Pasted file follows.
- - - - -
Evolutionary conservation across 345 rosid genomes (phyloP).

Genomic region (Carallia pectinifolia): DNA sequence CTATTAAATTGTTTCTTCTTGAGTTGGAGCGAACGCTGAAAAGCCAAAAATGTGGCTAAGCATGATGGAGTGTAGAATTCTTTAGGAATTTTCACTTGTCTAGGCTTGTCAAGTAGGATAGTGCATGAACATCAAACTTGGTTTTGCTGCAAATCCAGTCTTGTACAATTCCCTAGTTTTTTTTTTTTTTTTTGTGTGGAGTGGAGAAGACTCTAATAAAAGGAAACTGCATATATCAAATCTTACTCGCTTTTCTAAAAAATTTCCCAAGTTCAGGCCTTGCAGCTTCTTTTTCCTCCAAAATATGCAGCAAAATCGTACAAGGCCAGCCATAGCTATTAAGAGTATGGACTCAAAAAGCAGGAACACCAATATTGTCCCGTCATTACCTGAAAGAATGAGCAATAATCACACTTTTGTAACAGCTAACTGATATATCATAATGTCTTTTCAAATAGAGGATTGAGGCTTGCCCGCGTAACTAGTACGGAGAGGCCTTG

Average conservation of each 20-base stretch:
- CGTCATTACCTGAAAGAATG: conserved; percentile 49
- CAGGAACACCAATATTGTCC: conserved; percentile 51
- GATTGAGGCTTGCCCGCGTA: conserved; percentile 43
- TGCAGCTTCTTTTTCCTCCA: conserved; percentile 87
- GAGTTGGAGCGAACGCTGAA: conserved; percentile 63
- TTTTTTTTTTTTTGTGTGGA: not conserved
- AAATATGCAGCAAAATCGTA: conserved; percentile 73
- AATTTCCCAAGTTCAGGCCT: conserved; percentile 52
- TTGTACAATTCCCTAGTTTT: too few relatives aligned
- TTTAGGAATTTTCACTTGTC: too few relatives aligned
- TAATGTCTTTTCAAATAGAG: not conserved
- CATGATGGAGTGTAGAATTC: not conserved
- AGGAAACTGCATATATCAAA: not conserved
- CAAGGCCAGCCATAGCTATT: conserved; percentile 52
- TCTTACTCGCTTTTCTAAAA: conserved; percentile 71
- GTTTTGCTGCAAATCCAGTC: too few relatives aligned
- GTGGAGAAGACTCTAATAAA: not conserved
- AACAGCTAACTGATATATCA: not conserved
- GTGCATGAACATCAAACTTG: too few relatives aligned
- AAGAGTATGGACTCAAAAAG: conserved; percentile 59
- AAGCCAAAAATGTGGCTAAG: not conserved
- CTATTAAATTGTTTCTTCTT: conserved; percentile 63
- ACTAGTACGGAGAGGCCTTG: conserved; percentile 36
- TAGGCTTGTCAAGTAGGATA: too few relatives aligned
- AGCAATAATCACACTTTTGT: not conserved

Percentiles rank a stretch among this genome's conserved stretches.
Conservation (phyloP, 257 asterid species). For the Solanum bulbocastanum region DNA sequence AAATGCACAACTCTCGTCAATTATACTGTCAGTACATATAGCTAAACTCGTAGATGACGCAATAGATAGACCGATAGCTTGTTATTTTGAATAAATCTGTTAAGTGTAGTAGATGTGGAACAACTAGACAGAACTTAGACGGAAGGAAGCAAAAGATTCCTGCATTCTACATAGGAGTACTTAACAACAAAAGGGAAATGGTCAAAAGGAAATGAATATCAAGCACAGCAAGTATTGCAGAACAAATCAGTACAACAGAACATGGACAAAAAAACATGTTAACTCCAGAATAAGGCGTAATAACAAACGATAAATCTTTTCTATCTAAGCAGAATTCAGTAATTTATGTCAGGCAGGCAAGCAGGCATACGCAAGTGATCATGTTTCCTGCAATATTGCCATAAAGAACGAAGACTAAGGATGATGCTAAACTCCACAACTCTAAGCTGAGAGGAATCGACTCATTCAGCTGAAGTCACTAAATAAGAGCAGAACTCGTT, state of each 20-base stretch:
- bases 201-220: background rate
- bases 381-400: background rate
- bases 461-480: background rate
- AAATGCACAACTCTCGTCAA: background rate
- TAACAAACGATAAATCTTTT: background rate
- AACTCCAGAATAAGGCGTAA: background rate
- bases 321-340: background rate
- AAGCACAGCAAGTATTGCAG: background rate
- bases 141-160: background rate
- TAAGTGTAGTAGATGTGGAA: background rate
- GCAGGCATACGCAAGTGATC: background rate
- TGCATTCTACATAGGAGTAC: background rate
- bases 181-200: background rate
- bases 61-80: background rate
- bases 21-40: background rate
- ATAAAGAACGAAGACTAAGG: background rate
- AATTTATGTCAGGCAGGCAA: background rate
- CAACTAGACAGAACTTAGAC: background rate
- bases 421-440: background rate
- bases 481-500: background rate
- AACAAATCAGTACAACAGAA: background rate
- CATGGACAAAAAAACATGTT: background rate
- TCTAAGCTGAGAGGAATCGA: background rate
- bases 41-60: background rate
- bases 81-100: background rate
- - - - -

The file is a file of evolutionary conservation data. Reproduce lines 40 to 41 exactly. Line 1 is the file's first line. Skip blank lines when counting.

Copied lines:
- TAAGTGTAGTAGATGTGGAA: background rate
- GCAGGCATACGCAAGTGATC: background rate